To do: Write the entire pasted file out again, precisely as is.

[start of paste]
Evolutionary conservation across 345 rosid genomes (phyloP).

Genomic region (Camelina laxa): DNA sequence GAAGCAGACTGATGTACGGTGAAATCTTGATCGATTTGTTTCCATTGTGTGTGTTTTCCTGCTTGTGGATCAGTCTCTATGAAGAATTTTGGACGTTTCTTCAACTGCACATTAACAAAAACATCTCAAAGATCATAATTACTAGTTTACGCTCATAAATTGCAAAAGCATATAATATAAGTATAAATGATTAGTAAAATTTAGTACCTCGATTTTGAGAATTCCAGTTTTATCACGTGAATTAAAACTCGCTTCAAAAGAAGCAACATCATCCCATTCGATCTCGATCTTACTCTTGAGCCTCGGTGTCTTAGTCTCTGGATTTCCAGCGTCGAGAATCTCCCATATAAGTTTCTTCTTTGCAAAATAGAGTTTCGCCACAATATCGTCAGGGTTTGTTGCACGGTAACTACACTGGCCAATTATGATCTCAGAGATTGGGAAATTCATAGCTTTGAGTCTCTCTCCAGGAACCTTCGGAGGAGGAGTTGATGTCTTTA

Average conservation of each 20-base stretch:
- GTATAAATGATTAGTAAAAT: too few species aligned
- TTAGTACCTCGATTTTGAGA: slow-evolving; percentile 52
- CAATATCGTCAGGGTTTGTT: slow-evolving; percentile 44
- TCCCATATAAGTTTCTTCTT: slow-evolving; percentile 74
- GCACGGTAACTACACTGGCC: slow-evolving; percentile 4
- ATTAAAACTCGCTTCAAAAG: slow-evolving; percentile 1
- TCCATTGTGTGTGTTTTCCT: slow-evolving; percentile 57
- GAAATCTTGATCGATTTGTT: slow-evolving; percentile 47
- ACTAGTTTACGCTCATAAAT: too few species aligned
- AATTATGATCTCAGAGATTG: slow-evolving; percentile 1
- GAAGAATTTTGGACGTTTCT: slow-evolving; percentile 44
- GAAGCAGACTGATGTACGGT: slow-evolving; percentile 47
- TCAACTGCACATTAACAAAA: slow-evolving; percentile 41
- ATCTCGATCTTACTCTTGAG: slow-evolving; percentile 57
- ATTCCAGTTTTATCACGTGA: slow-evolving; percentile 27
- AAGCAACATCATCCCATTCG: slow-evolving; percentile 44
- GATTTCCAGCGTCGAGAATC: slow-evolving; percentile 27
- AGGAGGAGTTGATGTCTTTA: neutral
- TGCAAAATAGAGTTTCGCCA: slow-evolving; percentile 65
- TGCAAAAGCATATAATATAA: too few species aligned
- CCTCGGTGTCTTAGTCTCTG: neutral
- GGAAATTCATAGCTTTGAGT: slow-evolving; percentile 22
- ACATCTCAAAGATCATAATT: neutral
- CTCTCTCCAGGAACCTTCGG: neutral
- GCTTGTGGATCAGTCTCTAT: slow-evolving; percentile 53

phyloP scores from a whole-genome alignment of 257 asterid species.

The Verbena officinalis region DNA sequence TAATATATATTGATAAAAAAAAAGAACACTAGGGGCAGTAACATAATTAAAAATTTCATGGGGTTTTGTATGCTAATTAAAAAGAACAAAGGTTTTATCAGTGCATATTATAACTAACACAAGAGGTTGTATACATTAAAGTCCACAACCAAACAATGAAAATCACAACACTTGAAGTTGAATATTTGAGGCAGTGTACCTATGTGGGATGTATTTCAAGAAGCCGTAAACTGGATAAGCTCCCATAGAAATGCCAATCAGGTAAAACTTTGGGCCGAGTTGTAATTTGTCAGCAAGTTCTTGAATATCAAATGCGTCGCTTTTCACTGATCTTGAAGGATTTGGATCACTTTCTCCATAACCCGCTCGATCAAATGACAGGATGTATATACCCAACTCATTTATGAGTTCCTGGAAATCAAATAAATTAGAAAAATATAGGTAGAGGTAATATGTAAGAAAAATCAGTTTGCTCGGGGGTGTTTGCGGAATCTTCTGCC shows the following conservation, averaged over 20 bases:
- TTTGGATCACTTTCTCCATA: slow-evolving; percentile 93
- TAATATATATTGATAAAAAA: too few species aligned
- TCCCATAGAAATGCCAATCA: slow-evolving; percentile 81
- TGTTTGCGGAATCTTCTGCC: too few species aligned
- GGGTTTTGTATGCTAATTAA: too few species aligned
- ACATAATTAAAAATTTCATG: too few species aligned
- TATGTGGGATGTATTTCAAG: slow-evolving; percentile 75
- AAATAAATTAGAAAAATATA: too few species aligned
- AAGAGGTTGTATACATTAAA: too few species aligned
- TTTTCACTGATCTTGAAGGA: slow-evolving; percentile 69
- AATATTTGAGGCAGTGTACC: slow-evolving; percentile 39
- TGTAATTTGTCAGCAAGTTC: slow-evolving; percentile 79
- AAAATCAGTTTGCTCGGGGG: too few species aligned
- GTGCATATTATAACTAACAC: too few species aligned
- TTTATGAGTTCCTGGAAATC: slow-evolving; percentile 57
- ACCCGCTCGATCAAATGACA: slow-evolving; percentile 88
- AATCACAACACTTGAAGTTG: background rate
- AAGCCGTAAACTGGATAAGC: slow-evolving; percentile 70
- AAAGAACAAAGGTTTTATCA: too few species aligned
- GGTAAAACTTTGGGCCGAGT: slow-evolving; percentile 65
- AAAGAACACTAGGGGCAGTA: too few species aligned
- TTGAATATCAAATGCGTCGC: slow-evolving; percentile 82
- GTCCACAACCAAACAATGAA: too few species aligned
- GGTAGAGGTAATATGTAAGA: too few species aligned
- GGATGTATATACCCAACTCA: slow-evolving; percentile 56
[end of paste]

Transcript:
Evolutionary conservation across 345 rosid genomes (phyloP).

Genomic region (Camelina laxa): DNA sequence GAAGCAGACTGATGTACGGTGAAATCTTGATCGATTTGTTTCCATTGTGTGTGTTTTCCTGCTTGTGGATCAGTCTCTATGAAGAATTTTGGACGTTTCTTCAACTGCACATTAACAAAAACATCTCAAAGATCATAATTACTAGTTTACGCTCATAAATTGCAAAAGCATATAATATAAGTATAAATGATTAGTAAAATTTAGTACCTCGATTTTGAGAATTCCAGTTTTATCACGTGAATTAAAACTCGCTTCAAAAGAAGCAACATCATCCCATTCGATCTCGATCTTACTCTTGAGCCTCGGTGTCTTAGTCTCTGGATTTCCAGCGTCGAGAATCTCCCATATAAGTTTCTTCTTTGCAAAATAGAGTTTCGCCACAATATCGTCAGGGTTTGTTGCACGGTAACTACACTGGCCAATTATGATCTCAGAGATTGGGAAATTCATAGCTTTGAGTCTCTCTCCAGGAACCTTCGGAGGAGGAGTTGATGTCTTTA

Average conservation of each 20-base stretch:
- GTATAAATGATTAGTAAAAT: too few species aligned
- TTAGTACCTCGATTTTGAGA: slow-evolving; percentile 52
- CAATATCGTCAGGGTTTGTT: slow-evolving; percentile 44
- TCCCATATAAGTTTCTTCTT: slow-evolving; percentile 74
- GCACGGTAACTACACTGGCC: slow-evolving; percentile 4
- ATTAAAACTCGCTTCAAAAG: slow-evolving; percentile 1
- TCCATTGTGTGTGTTTTCCT: slow-evolving; percentile 57
- GAAATCTTGATCGATTTGTT: slow-evolving; percentile 47
- ACTAGTTTACGCTCATAAAT: too few species aligned
- AATTATGATCTCAGAGATTG: slow-evolving; percentile 1
- GAAGAATTTTGGACGTTTCT: slow-evolving; percentile 44
- GAAGCAGACTGATGTACGGT: slow-evolving; percentile 47
- TCAACTGCACATTAACAAAA: slow-evolving; percentile 41
- ATCTCGATCTTACTCTTGAG: slow-evolving; percentile 57
- ATTCCAGTTTTATCACGTGA: slow-evolving; percentile 27
- AAGCAACATCATCCCATTCG: slow-evolving; percentile 44
- GATTTCCAGCGTCGAGAATC: slow-evolving; percentile 27
- AGGAGGAGTTGATGTCTTTA: neutral
- TGCAAAATAGAGTTTCGCCA: slow-evolving; percentile 65
- TGCAAAAGCATATAATATAA: too few species aligned
- CCTCGGTGTCTTAGTCTCTG: neutral
- GGAAATTCATAGCTTTGAGT: slow-evolving; percentile 22
- ACATCTCAAAGATCATAATT: neutral
- CTCTCTCCAGGAACCTTCGG: neutral
- GCTTGTGGATCAGTCTCTAT: slow-evolving; percentile 53

phyloP scores from a whole-genome alignment of 257 asterid species.

The Verbena officinalis region DNA sequence TAATATATATTGATAAAAAAAAAGAACACTAGGGGCAGTAACATAATTAAAAATTTCATGGGGTTTTGTATGCTAATTAAAAAGAACAAAGGTTTTATCAGTGCATATTATAACTAACACAAGAGGTTGTATACATTAAAGTCCACAACCAAACAATGAAAATCACAACACTTGAAGTTGAATATTTGAGGCAGTGTACCTATGTGGGATGTATTTCAAGAAGCCGTAAACTGGATAAGCTCCCATAGAAATGCCAATCAGGTAAAACTTTGGGCCGAGTTGTAATTTGTCAGCAAGTTCTTGAATATCAAATGCGTCGCTTTTCACTGATCTTGAAGGATTTGGATCACTTTCTCCATAACCCGCTCGATCAAATGACAGGATGTATATACCCAACTCATTTATGAGTTCCTGGAAATCAAATAAATTAGAAAAATATAGGTAGAGGTAATATGTAAGAAAAATCAGTTTGCTCGGGGGTGTTTGCGGAATCTTCTGCC shows the following conservation, averaged over 20 bases:
- TTTGGATCACTTTCTCCATA: slow-evolving; percentile 93
- TAATATATATTGATAAAAAA: too few species aligned
- TCCCATAGAAATGCCAATCA: slow-evolving; percentile 81
- TGTTTGCGGAATCTTCTGCC: too few species aligned
- GGGTTTTGTATGCTAATTAA: too few species aligned
- ACATAATTAAAAATTTCATG: too few species aligned
- TATGTGGGATGTATTTCAAG: slow-evolving; percentile 75
- AAATAAATTAGAAAAATATA: too few species aligned
- AAGAGGTTGTATACATTAAA: too few species aligned
- TTTTCACTGATCTTGAAGGA: slow-evolving; percentile 69
- AATATTTGAGGCAGTGTACC: slow-evolving; percentile 39
- TGTAATTTGTCAGCAAGTTC: slow-evolving; percentile 79
- AAAATCAGTTTGCTCGGGGG: too few species aligned
- GTGCATATTATAACTAACAC: too few species aligned
- TTTATGAGTTCCTGGAAATC: slow-evolving; percentile 57
- ACCCGCTCGATCAAATGACA: slow-evolving; percentile 88
- AATCACAACACTTGAAGTTG: background rate
- AAGCCGTAAACTGGATAAGC: slow-evolving; percentile 70
- AAAGAACAAAGGTTTTATCA: too few species aligned
- GGTAAAACTTTGGGCCGAGT: slow-evolving; percentile 65
- AAAGAACACTAGGGGCAGTA: too few species aligned
- TTGAATATCAAATGCGTCGC: slow-evolving; percentile 82
- GTCCACAACCAAACAATGAA: too few species aligned
- GGTAGAGGTAATATGTAAGA: too few species aligned
- GGATGTATATACCCAACTCA: slow-evolving; percentile 56